Friday, February 6, 2015

Rapid City Journal demonstrates what it means to suck



The Rapid City Journal’s handling of the incident in which the occupants of a luxury box at a hockey game are alleged to have spattered 57 native American children with beer and abuse is a symptom of degraded state of journalism.   The Journal has apologized for screwing up, but its apology did not grasp what was screwed up.

In a follow-up, now taken off the web, to stories on the original incident, the Journal cited an anonymous source who claimed that the abuse directed at the children was a response to the children’s failure to stand during the playing of the national anthem.  The headline to the story read, "Did Native Students stand for National Anthem".  However, the story itself reported that people who accompanied the children said that was not true. 

In its reporting in this story, the Journal committed a basic error.  It did not try to establish the facts.  In recapping the fundamental premise of journalism, the Pew Research center restates,  “[The] ’journalistic truth’ is a process that begins with the professional discipline of assembling and verifying facts.”  The Journal made the mistake of concentrating what people said about the facts without  verification of the facts themselves. 

First of all, the issue in the incident is about adults mistreating children between the ages of 9 and 12.  The abuse, according to those who witnessed it was racially driven.  Quoting an anonymous person who claimed to be a bystander in the VIP box is a violation of a basic standard of journalism for those who believe journalism has professional standards.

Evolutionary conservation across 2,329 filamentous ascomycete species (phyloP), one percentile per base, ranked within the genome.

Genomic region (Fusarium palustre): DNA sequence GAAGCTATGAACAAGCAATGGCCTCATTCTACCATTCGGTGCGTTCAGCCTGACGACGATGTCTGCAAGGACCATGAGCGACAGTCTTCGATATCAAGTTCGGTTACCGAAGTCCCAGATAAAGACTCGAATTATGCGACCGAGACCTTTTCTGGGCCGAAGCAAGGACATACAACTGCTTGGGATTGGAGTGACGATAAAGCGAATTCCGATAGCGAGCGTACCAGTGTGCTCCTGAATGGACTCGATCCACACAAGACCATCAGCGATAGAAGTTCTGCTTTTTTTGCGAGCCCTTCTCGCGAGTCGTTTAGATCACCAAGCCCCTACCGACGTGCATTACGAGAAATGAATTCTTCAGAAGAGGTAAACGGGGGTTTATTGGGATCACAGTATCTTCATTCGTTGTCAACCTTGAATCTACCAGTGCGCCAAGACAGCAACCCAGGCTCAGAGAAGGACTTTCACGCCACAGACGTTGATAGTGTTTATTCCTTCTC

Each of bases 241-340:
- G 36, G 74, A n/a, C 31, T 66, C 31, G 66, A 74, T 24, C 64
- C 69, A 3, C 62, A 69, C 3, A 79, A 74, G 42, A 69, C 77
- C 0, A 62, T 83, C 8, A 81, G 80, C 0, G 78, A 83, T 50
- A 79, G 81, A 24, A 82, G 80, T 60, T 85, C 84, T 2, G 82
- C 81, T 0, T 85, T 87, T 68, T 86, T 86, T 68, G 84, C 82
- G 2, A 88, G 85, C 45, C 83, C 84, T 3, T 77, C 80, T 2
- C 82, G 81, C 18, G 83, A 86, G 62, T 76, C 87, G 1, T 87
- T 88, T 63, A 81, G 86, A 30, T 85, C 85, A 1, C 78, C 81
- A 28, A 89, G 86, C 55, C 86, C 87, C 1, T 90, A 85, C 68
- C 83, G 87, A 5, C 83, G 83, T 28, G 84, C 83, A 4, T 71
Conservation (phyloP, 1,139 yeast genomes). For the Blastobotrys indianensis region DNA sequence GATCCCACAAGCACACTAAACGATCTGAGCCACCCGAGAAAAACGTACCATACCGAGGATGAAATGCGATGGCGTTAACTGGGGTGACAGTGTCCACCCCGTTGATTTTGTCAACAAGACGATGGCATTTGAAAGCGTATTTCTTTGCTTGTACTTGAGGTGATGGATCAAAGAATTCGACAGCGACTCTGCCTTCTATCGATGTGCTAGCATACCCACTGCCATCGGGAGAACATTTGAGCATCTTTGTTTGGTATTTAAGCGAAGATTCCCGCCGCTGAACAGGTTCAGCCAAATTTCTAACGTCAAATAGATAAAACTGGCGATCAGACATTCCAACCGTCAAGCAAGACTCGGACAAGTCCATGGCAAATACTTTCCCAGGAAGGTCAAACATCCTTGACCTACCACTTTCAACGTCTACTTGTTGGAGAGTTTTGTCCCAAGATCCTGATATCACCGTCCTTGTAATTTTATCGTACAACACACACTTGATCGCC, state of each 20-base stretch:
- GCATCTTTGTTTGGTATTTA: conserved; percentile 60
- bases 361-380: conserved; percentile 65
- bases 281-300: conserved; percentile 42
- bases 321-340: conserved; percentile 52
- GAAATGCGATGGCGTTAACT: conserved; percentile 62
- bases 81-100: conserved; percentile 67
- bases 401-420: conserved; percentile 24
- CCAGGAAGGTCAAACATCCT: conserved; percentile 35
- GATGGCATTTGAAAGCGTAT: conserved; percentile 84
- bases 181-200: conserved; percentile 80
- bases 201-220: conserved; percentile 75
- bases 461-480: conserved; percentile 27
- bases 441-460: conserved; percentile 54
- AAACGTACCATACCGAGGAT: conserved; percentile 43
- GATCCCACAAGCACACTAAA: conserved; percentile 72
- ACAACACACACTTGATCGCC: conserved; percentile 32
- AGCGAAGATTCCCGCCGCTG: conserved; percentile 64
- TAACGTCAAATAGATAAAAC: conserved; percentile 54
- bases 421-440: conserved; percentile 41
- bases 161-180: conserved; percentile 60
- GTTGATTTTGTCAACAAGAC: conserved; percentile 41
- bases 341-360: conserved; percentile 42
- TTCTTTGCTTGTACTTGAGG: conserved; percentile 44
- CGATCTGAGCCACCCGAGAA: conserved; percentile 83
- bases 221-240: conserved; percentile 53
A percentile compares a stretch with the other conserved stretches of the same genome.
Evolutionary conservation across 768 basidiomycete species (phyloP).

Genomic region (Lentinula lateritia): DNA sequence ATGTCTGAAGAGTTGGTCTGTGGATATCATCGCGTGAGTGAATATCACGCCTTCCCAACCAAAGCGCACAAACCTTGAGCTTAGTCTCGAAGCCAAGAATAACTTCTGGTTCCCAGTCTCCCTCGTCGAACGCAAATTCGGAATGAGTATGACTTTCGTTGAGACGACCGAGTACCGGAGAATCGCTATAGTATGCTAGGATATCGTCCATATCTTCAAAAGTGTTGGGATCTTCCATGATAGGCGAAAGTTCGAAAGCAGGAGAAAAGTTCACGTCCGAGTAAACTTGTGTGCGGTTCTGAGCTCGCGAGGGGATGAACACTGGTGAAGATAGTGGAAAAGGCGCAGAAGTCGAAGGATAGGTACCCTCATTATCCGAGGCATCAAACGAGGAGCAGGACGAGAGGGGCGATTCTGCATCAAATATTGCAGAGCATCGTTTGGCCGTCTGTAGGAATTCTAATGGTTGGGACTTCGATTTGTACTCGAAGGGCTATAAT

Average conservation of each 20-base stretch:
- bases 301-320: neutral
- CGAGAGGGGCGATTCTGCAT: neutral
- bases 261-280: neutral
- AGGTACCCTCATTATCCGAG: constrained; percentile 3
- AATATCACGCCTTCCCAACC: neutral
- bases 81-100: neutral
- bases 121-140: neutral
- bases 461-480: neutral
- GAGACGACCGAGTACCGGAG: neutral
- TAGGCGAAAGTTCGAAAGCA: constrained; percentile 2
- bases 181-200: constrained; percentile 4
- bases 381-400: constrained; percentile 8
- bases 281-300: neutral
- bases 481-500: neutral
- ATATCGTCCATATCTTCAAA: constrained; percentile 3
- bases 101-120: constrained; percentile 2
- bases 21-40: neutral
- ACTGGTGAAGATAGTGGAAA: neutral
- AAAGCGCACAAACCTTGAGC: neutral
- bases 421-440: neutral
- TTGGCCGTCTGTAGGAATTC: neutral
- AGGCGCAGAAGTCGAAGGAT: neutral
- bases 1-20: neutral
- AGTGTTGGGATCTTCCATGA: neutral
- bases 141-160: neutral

The use of anonymous sources as the basis for a news report verges far into the region of incompetence.  Sometimes a source will present information to a reporter that is essential to explaining a story if the source's account can be independently verified.  In my time as a journalist,  that meant that a reporter had to find two other sources who were not in collusion with the original source to verify the account.  If the account was not verifiable, it was dismissed as unrealiable or false. 

There is also the matter of using anonymous sources. It is also a reporter’s responsibility to make clear attribution of any information used in a story.  If a sources does not wish to be identified, the information the source provides is suspect, unless it can be verified.  A responsible, professional news organization would not have printed the accusation.